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Global lambdas and ODR

{ edited by mod to shorten lines to ~70 characters. -mod }

Hi!

I was thinking about what some people including I are trying with
transducers in C++14, which involves defining global lambdas [1] [2].

However, I am becoming afraid that this in fact violates the One
Definition Rule. Not only is the object defined in multiple translation
units, it is even defined with different types!

I'd imagine that one workaround would be to wrap the the lambda in
a factory
function template.  

    template <typename T=int>
    auto lambdaz() { return [] { ... } };

And use like lambdaz().  This would work for most transducers since the
outermost lambda layer can be turned into a normal function with minor
implications for clients.

Another option would be to use a variable template, something
like:

    template <typename T=int>
    auto lambdaz = [] { ... };

But then use would require to type lambdaz<> with those weird angles
that make no sense for the client.

Any ideas on how can this be solved simpler?

Thanks!

JP

[1]
https://github.com/Ableton/atria/blob/master/src/atria/xform/transducer/
map.hpp
[2]
https://github.com/kirkshoop/transducer/blob/master/src/ducer/ducer_mapp
er.h


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raskolnikov
4/7/2016 7:56:51 PM
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On Thursday, April 7, 2016 at 8:00:13 PM UTC-5, raskolnikov wrote:
> { edited by mod to shorten lines to ~70 characters. -mod }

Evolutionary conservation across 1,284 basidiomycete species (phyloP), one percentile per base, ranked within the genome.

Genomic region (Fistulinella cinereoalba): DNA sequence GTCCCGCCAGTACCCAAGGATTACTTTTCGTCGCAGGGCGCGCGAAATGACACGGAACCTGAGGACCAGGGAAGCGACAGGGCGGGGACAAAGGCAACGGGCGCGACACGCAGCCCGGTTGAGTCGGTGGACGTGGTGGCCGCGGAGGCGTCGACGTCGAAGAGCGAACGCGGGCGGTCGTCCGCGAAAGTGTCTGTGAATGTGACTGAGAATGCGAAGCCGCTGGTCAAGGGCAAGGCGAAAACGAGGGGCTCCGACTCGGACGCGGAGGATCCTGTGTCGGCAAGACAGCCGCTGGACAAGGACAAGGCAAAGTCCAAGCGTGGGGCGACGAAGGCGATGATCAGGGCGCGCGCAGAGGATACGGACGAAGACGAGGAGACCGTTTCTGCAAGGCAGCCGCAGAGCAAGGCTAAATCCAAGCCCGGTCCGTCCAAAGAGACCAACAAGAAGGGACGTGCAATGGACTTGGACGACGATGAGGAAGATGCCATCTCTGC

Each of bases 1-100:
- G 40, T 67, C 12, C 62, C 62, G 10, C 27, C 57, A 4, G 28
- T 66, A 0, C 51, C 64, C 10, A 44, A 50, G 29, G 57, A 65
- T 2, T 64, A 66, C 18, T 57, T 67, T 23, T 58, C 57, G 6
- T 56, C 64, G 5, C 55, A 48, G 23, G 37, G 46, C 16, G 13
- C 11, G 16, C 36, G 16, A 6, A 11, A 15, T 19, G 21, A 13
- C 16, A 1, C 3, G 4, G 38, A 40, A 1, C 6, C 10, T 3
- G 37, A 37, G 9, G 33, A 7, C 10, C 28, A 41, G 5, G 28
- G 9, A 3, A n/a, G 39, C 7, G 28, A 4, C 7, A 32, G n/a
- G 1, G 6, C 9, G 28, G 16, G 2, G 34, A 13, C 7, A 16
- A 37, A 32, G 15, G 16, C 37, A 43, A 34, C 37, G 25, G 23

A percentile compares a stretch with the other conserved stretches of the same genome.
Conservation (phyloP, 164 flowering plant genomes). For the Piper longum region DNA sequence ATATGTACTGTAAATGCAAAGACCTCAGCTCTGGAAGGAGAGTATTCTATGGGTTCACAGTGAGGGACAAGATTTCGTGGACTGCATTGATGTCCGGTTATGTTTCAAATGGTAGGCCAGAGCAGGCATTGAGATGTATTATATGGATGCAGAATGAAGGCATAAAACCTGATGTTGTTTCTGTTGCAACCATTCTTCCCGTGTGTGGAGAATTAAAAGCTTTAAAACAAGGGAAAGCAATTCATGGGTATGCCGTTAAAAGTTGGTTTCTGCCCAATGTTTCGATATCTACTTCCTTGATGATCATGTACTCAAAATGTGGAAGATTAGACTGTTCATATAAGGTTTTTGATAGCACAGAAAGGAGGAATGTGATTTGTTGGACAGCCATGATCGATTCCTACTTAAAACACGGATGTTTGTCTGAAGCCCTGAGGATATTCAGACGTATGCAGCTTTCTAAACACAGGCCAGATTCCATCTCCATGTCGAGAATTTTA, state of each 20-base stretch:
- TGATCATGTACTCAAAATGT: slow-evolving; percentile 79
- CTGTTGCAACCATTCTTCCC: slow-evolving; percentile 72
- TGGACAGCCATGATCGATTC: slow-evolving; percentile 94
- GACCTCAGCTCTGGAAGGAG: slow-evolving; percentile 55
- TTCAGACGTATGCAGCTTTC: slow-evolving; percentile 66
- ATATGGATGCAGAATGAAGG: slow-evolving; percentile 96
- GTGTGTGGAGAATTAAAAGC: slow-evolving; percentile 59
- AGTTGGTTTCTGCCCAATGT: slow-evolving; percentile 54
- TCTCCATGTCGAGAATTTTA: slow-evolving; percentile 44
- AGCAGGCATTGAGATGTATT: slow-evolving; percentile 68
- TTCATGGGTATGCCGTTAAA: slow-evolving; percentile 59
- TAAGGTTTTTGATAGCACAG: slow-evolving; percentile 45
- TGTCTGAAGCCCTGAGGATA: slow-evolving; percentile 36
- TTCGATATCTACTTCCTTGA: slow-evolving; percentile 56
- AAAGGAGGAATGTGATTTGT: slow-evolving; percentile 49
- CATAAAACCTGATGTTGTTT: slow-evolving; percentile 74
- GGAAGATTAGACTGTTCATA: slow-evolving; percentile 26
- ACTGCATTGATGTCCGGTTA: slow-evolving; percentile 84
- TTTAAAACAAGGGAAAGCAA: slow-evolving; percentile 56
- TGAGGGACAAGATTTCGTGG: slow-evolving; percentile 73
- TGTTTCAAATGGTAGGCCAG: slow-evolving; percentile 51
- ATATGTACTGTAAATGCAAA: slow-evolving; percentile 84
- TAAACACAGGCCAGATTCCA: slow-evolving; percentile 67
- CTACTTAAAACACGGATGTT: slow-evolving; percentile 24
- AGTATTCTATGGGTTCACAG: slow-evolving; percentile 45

> 
> Hi!
> 
> I was thinking about what some people including I are trying with
> transducers in C++14, which involves defining global lambdas [1] [2].
> 
> However, I am becoming afraid that this in fact violates the One
> Definition Rule. Not only is the object defined in multiple
translation
> units, it is even defined with different types!

You may want to look at this, which discusses these issues:

http://pfultz2.com/blog/2015/05/31/unique-address/

The difficult problem with lambdas is that they are not constexpr.
Otherwise,
you could just write:

template<class T>
constexpr auto global = T{};

template<class T>
const auto& static_const_var(const T&)
{
    return global<T>;
}

constexpr auto&& lambda = static_const_var([]{ ... });

In the Fit library[1], I would like to support the factory pattern for
lambdas, so you could write this:

auto lambda_factor()
{
    return []{ ... };
}

FIT_STATIC_FUNCTION(lambda) = fit::indirect(&lambda_factor, fit::apply);

The fit::indirect adaptor needs to be extended to support a custom
operator.

I don't know if any of those patterns will help you with your
transducers.

Paul

[1]: https://github.com/pfultz2/Fit


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pfultz2
4/11/2016 7:30:04 PM
Hi!

Thanks a lot for your response, it's inspiring...

> The difficult problem with lambdas is that they are not constexpr.

Agreed...

> In the Fit library[1], I would like to support the factory pattern for
> lambdas, so you could write this:
> 
> auto lambda_factor()
> {
>     return []{ ... };
> }
> 
> FIT_STATIC_FUNCTION(lambda) = fit::indirect(&lambda_factor, fit::apply);
> 
> The fit::indirect adaptor needs to be extended to support a custom
> operator.

That sounds interesting, but if I am understanding this correctly after
looking at the Fit code, this will call `lambda_factor` via a function
pointer whenever we want to call `lambda`.  While there is some chance
that it will still be inlined, I don't totally like it.  I guess an
alternative, but again more boilerplaty, would be to write something like:

  struct lambda_factor
  {
      auto operator()
      {
         return [] { ... };
      }
  };

  FIT_STATIC_FUNCTION(lambda) = fit::indirect2<lambda_factor>(...);

All this could maybe be wrapped in a macro such one could write
something like:

  FIT_GLOBAL_LAMBDA(lambda, ([] {
      ...
  }));

but admittedly it does not feel very nice...